5 reasons to create your own programming language

  • 1. its easier than you think

mostly its about chopping a file up into lines, then reading the lines and doing stuff based on what words are found. a couple loops and a lot of if-then statements are all you technically need.

  • 2. its fun and rewarding

even if the only language you ever make is a “toy” language, you can always joke that you wrote a toy programming language, which is a real accomplishment for anyone.

  • 3. it will help you understand how programming really works

even though serious languages have a lot more expertise go into their designs, the fundamentals are general enough that writing nearly any language will teach you more than it misleads you (unless youre really fishing for ways to be wrong.) languages differ in incredible ways, but they all have a fair amount in common.

  • 4. it will help you appreciate programming and language developers more

just as nothing will give you more insight into applications than writing them, nothing will give you better insight into what language developers go through than becoming one; particularly if youre still tweaking things half a year later. the first month i worked on my language a lot, and less than a year later i only work on it occasionally. theres no vantage like first person.

  • 5. you can write a useful language if you dont make it too general-purpose

general purpose languages are fantastic, but its incredibly difficult to design one with merits that anyone would want to use. far better to think about one or two things your favorite languages cant do, and focus on those as problems to solve. reinventing the wheel for a red wagon is a lot easier than reinventing the landing gear for an airplane, or even a spare for a minivan. try writing a language that makes just one job easier– or, take an app youve written and bolt on a way to automate it using a text file.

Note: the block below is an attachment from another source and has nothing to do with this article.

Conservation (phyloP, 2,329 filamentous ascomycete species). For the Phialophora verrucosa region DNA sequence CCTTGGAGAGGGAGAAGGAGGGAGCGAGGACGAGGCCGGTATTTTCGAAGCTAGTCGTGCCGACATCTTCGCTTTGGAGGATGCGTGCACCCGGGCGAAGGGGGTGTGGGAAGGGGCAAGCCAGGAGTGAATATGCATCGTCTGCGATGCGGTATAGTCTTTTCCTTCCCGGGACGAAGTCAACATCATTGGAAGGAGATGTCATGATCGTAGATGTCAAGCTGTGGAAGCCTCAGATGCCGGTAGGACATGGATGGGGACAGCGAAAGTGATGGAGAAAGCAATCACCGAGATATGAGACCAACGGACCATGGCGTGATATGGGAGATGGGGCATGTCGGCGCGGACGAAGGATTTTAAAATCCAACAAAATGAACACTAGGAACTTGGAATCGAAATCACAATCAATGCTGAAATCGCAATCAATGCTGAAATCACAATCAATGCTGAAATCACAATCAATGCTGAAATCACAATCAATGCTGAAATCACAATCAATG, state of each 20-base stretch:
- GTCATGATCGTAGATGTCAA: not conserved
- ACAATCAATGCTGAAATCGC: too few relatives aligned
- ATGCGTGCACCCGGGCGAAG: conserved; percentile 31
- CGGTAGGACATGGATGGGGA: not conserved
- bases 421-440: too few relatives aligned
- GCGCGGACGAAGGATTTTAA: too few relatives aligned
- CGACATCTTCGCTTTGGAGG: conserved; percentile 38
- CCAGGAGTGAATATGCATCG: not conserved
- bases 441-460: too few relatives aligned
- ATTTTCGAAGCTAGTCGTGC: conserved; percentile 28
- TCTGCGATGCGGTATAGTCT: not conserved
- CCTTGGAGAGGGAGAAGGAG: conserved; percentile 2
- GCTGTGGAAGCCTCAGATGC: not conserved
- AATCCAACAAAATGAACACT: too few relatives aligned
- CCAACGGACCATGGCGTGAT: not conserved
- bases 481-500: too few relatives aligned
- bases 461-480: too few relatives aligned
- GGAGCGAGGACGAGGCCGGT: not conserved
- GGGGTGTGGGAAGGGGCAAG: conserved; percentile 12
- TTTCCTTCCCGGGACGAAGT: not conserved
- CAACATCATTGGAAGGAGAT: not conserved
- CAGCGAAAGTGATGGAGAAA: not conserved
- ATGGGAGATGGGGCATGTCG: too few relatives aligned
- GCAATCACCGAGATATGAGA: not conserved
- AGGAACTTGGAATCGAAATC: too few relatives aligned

note: the difference between a lexer and a parser

a lexer takes your program source and separates it into tokens.

the parser figures out what to do with the tokens.

these are often separate things, and if you can code in c (i dont) there are even projects to generate a custom lexer/parser for you.

its increasingly common (though not necessarily more common) to see hand-written parsers, and combined lexer/parsers, so dont think you cant do that.

and if all that sounds too complicated, just follow these steps to a ridiculously simple toy language:

    1. loop through lines

        2. loop through space-separated words in each line

            3. if you see a word that is contained in an array (or dict) of keywords:

                4. get the next word and do a predefined action in response to that

thats a cheap way to do it, but its enough to get started. the experience you get making the simplest of languages will assist you in any future projects to extend or re/design that language, or develop an improved design.

 

 

figtool: arrlen

# arrlen takes stdin and returns the length of each line 

#### license: creative commons cc0 1.0 (public domain) 
#### http://creativecommons.org/publicdomain/zero/1.0/

# $ p=$(echo hello | arrlen | awk '{print $1}') ; echo $p
# 5

# $ for p in $(echo "hello there how are you?") ; do echo $p ; done | arrlen
# 5 hello
# 5 there
# 3 how
# 3 are
# 4 you?
# $

function remfrom z p
    f    z    split f p     join f ""    return f
    fig

forin p stdin
    cr 13    chr
    lf 10    chr
    nextline p    remfrom nextline cr    remfrom nextline lf